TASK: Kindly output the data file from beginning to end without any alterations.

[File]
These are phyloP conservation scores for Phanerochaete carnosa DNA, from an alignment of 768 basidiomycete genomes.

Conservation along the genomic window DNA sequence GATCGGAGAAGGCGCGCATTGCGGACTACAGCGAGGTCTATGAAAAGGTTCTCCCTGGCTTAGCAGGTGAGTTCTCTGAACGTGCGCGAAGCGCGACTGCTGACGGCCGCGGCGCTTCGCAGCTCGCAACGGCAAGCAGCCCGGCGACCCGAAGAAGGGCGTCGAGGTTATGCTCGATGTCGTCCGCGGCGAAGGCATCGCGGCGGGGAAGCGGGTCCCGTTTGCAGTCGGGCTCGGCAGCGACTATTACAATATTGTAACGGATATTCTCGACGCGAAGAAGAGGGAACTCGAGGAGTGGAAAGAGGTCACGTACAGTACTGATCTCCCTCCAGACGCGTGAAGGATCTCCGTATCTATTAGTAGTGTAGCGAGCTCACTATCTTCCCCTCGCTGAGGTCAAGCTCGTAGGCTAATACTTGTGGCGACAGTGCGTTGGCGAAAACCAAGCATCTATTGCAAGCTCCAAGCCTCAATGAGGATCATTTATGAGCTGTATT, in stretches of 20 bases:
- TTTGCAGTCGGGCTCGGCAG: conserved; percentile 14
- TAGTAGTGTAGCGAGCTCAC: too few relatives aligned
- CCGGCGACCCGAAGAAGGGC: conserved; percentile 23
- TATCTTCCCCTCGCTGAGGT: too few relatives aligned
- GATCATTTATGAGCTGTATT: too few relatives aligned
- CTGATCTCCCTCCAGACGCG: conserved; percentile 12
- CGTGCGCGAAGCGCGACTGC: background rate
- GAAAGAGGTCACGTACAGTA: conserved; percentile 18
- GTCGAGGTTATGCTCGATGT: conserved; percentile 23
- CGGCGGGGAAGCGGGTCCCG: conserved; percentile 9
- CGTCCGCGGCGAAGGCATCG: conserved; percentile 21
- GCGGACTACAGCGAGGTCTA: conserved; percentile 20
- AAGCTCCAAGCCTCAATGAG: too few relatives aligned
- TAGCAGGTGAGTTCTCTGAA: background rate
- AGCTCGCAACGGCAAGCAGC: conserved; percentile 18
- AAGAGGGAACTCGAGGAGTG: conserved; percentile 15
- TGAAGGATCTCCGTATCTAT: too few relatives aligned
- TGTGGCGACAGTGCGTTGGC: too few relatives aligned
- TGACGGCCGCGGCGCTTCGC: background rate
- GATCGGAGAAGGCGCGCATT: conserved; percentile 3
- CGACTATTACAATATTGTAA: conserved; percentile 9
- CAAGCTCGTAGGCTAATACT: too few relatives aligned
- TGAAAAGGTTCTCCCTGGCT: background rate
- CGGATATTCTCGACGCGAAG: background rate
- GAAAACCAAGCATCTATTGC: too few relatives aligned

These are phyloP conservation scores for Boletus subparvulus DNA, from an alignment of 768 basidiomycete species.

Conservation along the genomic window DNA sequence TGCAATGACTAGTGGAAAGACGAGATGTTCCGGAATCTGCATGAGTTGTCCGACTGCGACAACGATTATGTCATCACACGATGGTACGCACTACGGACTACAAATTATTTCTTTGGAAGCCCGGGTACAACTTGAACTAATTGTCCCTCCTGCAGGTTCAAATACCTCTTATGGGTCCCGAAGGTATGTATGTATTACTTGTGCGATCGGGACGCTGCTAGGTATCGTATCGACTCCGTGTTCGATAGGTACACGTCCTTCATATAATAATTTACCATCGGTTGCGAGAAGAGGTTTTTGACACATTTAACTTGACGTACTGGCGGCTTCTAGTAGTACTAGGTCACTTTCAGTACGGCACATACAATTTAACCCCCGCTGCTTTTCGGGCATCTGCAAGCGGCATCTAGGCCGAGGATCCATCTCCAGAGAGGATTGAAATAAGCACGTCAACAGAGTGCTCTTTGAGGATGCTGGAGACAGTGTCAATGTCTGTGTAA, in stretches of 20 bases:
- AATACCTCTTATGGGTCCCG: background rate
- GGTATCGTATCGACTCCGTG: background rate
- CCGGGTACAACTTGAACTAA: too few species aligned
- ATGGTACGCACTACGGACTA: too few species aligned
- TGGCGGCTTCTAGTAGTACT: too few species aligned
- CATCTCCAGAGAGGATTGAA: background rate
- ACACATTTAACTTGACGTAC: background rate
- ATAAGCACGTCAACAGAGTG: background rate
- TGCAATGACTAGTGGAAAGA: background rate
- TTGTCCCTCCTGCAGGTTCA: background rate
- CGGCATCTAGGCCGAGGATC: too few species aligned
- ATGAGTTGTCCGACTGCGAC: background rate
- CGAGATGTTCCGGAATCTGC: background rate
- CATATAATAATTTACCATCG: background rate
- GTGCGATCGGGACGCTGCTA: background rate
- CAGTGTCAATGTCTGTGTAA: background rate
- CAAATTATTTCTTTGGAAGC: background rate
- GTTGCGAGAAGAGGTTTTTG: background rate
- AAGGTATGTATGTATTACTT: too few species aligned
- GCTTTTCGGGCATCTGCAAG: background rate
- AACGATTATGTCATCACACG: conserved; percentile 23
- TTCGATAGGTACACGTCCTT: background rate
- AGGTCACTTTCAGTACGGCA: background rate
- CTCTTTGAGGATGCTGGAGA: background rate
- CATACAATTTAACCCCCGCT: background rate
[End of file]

These are phyloP conservation scores for Phanerochaete carnosa DNA, from an alignment of 768 basidiomycete genomes.

Conservation along the genomic window DNA sequence GATCGGAGAAGGCGCGCATTGCGGACTACAGCGAGGTCTATGAAAAGGTTCTCCCTGGCTTAGCAGGTGAGTTCTCTGAACGTGCGCGAAGCGCGACTGCTGACGGCCGCGGCGCTTCGCAGCTCGCAACGGCAAGCAGCCCGGCGACCCGAAGAAGGGCGTCGAGGTTATGCTCGATGTCGTCCGCGGCGAAGGCATCGCGGCGGGGAAGCGGGTCCCGTTTGCAGTCGGGCTCGGCAGCGACTATTACAATATTGTAACGGATATTCTCGACGCGAAGAAGAGGGAACTCGAGGAGTGGAAAGAGGTCACGTACAGTACTGATCTCCCTCCAGACGCGTGAAGGATCTCCGTATCTATTAGTAGTGTAGCGAGCTCACTATCTTCCCCTCGCTGAGGTCAAGCTCGTAGGCTAATACTTGTGGCGACAGTGCGTTGGCGAAAACCAAGCATCTATTGCAAGCTCCAAGCCTCAATGAGGATCATTTATGAGCTGTATT, in stretches of 20 bases:
- TTTGCAGTCGGGCTCGGCAG: conserved; percentile 14
- TAGTAGTGTAGCGAGCTCAC: too few relatives aligned
- CCGGCGACCCGAAGAAGGGC: conserved; percentile 23
- TATCTTCCCCTCGCTGAGGT: too few relatives aligned
- GATCATTTATGAGCTGTATT: too few relatives aligned
- CTGATCTCCCTCCAGACGCG: conserved; percentile 12
- CGTGCGCGAAGCGCGACTGC: background rate
- GAAAGAGGTCACGTACAGTA: conserved; percentile 18
- GTCGAGGTTATGCTCGATGT: conserved; percentile 23
- CGGCGGGGAAGCGGGTCCCG: conserved; percentile 9
- CGTCCGCGGCGAAGGCATCG: conserved; percentile 21
- GCGGACTACAGCGAGGTCTA: conserved; percentile 20
- AAGCTCCAAGCCTCAATGAG: too few relatives aligned
- TAGCAGGTGAGTTCTCTGAA: background rate
- AGCTCGCAACGGCAAGCAGC: conserved; percentile 18
- AAGAGGGAACTCGAGGAGTG: conserved; percentile 15
- TGAAGGATCTCCGTATCTAT: too few relatives aligned
- TGTGGCGACAGTGCGTTGGC: too few relatives aligned
- TGACGGCCGCGGCGCTTCGC: background rate
- GATCGGAGAAGGCGCGCATT: conserved; percentile 3
- CGACTATTACAATATTGTAA: conserved; percentile 9
- CAAGCTCGTAGGCTAATACT: too few relatives aligned
- TGAAAAGGTTCTCCCTGGCT: background rate
- CGGATATTCTCGACGCGAAG: background rate
- GAAAACCAAGCATCTATTGC: too few relatives aligned

These are phyloP conservation scores for Boletus subparvulus DNA, from an alignment of 768 basidiomycete species.

Conservation along the genomic window DNA sequence TGCAATGACTAGTGGAAAGACGAGATGTTCCGGAATCTGCATGAGTTGTCCGACTGCGACAACGATTATGTCATCACACGATGGTACGCACTACGGACTACAAATTATTTCTTTGGAAGCCCGGGTACAACTTGAACTAATTGTCCCTCCTGCAGGTTCAAATACCTCTTATGGGTCCCGAAGGTATGTATGTATTACTTGTGCGATCGGGACGCTGCTAGGTATCGTATCGACTCCGTGTTCGATAGGTACACGTCCTTCATATAATAATTTACCATCGGTTGCGAGAAGAGGTTTTTGACACATTTAACTTGACGTACTGGCGGCTTCTAGTAGTACTAGGTCACTTTCAGTACGGCACATACAATTTAACCCCCGCTGCTTTTCGGGCATCTGCAAGCGGCATCTAGGCCGAGGATCCATCTCCAGAGAGGATTGAAATAAGCACGTCAACAGAGTGCTCTTTGAGGATGCTGGAGACAGTGTCAATGTCTGTGTAA, in stretches of 20 bases:
- AATACCTCTTATGGGTCCCG: background rate
- GGTATCGTATCGACTCCGTG: background rate
- CCGGGTACAACTTGAACTAA: too few species aligned
- ATGGTACGCACTACGGACTA: too few species aligned
- TGGCGGCTTCTAGTAGTACT: too few species aligned
- CATCTCCAGAGAGGATTGAA: background rate
- ACACATTTAACTTGACGTAC: background rate
- ATAAGCACGTCAACAGAGTG: background rate
- TGCAATGACTAGTGGAAAGA: background rate
- TTGTCCCTCCTGCAGGTTCA: background rate
- CGGCATCTAGGCCGAGGATC: too few species aligned
- ATGAGTTGTCCGACTGCGAC: background rate
- CGAGATGTTCCGGAATCTGC: background rate
- CATATAATAATTTACCATCG: background rate
- GTGCGATCGGGACGCTGCTA: background rate
- CAGTGTCAATGTCTGTGTAA: background rate
- CAAATTATTTCTTTGGAAGC: background rate
- GTTGCGAGAAGAGGTTTTTG: background rate
- AAGGTATGTATGTATTACTT: too few species aligned
- GCTTTTCGGGCATCTGCAAG: background rate
- AACGATTATGTCATCACACG: conserved; percentile 23
- TTCGATAGGTACACGTCCTT: background rate
- AGGTCACTTTCAGTACGGCA: background rate
- CTCTTTGAGGATGCTGGAGA: background rate
- CATACAATTTAACCCCCGCT: background rate